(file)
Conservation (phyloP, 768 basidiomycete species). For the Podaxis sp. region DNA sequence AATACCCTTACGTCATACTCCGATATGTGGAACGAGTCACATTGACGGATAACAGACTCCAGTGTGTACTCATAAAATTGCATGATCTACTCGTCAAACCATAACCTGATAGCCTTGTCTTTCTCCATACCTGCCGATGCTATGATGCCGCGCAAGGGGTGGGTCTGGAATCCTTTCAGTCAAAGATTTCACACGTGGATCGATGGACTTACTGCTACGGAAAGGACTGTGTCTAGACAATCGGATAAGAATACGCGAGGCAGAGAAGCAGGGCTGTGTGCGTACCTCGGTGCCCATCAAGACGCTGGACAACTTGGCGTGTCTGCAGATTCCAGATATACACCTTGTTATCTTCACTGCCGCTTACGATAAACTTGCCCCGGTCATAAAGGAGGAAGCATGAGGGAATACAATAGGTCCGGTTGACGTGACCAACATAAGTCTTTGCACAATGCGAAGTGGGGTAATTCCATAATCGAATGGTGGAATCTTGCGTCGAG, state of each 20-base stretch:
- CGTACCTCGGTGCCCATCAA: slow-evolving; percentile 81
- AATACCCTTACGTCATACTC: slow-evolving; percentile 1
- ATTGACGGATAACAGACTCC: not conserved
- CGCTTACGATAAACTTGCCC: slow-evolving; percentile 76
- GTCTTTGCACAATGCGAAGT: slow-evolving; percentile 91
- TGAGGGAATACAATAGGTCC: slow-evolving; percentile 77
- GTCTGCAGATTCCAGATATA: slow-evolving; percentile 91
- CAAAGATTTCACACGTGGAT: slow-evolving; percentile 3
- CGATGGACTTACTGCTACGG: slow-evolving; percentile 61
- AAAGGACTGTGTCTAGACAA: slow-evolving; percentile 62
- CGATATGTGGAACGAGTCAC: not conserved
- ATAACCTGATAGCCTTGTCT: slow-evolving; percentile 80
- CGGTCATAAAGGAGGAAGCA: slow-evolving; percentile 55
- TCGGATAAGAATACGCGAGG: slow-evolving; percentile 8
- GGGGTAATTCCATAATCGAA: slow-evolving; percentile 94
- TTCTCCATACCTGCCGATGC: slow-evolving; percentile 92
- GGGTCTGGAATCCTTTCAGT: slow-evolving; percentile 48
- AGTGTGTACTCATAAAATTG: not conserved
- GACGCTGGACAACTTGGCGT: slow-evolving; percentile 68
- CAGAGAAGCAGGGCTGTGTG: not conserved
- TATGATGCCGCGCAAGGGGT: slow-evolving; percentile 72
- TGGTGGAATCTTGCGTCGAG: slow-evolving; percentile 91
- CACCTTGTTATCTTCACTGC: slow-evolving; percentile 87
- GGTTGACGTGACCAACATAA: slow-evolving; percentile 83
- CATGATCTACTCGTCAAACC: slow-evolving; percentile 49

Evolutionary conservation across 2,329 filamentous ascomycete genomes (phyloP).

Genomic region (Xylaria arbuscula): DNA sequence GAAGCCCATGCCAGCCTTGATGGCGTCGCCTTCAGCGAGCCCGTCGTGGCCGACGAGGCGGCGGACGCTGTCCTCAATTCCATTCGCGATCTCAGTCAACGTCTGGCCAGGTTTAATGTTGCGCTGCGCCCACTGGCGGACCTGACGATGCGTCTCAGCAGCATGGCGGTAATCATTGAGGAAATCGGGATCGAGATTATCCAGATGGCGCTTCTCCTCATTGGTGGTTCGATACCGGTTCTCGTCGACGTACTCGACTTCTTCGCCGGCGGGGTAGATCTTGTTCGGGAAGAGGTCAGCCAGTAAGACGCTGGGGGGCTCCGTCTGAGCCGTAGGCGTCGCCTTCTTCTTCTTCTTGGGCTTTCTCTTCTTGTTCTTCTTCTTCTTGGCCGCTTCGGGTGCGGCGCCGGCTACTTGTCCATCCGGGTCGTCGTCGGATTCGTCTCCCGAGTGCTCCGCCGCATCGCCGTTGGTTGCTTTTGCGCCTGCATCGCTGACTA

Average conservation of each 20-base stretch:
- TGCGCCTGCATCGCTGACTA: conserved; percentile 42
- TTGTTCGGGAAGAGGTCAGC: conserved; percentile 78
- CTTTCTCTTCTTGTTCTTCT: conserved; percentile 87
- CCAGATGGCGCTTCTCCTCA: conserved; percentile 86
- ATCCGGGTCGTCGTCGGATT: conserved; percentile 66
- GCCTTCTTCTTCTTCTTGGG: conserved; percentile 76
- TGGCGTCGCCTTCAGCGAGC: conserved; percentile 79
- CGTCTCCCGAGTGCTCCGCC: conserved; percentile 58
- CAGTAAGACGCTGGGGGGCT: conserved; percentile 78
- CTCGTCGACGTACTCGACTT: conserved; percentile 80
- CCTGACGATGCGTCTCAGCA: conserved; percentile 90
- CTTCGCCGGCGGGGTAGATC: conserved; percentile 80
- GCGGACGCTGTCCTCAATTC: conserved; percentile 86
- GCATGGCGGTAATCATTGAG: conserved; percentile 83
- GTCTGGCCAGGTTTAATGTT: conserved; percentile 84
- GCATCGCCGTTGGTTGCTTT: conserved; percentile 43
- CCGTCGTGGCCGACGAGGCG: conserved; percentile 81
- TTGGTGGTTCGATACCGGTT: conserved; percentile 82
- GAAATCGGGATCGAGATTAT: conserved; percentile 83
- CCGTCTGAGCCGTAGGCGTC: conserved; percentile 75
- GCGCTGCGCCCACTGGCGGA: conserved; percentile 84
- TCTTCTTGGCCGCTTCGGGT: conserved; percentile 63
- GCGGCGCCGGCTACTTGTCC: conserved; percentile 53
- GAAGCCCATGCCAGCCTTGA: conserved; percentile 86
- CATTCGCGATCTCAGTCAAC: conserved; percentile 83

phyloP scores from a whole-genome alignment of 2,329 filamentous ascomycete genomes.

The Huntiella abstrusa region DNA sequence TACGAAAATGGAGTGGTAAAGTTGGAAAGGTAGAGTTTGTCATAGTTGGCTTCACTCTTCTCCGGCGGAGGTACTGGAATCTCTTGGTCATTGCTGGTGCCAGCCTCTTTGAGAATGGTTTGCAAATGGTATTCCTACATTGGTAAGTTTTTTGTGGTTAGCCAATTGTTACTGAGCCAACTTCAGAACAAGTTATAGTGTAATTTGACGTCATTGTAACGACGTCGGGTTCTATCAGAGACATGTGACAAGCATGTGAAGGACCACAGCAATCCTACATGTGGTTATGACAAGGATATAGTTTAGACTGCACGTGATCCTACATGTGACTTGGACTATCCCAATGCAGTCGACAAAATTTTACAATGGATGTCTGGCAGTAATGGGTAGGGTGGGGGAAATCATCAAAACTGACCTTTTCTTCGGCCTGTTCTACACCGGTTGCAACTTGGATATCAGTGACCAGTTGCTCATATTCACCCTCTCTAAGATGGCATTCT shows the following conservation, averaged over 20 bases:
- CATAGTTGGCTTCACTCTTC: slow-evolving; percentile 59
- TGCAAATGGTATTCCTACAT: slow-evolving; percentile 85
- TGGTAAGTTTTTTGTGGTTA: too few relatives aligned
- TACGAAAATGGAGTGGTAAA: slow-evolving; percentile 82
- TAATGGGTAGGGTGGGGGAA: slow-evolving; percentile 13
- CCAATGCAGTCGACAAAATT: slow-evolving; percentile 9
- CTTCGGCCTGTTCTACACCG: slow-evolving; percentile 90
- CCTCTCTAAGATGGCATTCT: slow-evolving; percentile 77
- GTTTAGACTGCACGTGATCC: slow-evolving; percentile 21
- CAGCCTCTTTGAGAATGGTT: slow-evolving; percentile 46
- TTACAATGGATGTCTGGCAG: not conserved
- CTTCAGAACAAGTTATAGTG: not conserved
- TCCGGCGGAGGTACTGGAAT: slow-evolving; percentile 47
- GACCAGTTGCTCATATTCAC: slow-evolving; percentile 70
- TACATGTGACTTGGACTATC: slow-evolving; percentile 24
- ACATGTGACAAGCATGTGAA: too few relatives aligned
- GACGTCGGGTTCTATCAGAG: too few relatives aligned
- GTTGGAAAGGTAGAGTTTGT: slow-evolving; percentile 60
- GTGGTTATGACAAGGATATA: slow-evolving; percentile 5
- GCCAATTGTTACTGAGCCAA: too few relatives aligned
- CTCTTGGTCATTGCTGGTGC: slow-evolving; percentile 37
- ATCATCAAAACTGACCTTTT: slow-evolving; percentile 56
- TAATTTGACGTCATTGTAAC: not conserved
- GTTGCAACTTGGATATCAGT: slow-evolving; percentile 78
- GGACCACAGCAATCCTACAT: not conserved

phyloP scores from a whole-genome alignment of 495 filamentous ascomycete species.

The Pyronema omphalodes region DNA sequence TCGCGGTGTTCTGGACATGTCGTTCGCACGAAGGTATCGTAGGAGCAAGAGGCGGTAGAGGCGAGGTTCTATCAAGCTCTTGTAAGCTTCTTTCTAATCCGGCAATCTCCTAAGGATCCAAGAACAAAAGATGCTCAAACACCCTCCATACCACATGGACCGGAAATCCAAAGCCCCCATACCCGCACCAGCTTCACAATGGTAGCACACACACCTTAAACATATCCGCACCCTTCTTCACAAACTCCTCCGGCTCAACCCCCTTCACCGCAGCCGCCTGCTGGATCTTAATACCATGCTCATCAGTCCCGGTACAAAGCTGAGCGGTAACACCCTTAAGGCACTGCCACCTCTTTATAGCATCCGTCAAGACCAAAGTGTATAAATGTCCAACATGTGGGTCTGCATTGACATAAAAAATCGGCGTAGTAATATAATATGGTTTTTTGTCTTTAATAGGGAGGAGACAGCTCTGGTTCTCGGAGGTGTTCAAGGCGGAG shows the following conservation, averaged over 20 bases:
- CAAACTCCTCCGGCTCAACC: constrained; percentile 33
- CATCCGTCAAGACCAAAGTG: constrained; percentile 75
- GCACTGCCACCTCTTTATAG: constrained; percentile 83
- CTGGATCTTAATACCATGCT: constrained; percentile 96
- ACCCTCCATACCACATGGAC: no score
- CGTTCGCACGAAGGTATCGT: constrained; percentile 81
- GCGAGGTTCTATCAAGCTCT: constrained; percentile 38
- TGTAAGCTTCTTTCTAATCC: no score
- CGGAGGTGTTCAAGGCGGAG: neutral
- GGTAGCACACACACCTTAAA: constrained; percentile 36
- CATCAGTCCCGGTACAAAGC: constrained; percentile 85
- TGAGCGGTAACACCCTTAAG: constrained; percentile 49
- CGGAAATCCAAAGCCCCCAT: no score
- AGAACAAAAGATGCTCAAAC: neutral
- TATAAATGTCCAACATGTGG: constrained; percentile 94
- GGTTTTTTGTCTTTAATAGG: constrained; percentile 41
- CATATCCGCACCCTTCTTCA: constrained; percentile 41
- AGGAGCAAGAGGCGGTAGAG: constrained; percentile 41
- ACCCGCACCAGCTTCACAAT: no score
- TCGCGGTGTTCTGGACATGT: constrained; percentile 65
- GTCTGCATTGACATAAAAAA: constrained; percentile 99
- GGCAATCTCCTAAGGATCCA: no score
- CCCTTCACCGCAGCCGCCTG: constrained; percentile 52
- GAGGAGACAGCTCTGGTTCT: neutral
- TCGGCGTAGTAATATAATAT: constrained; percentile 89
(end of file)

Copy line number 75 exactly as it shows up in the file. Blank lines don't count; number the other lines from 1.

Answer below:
- GTGGTTATGACAAGGATATA: slow-evolving; percentile 5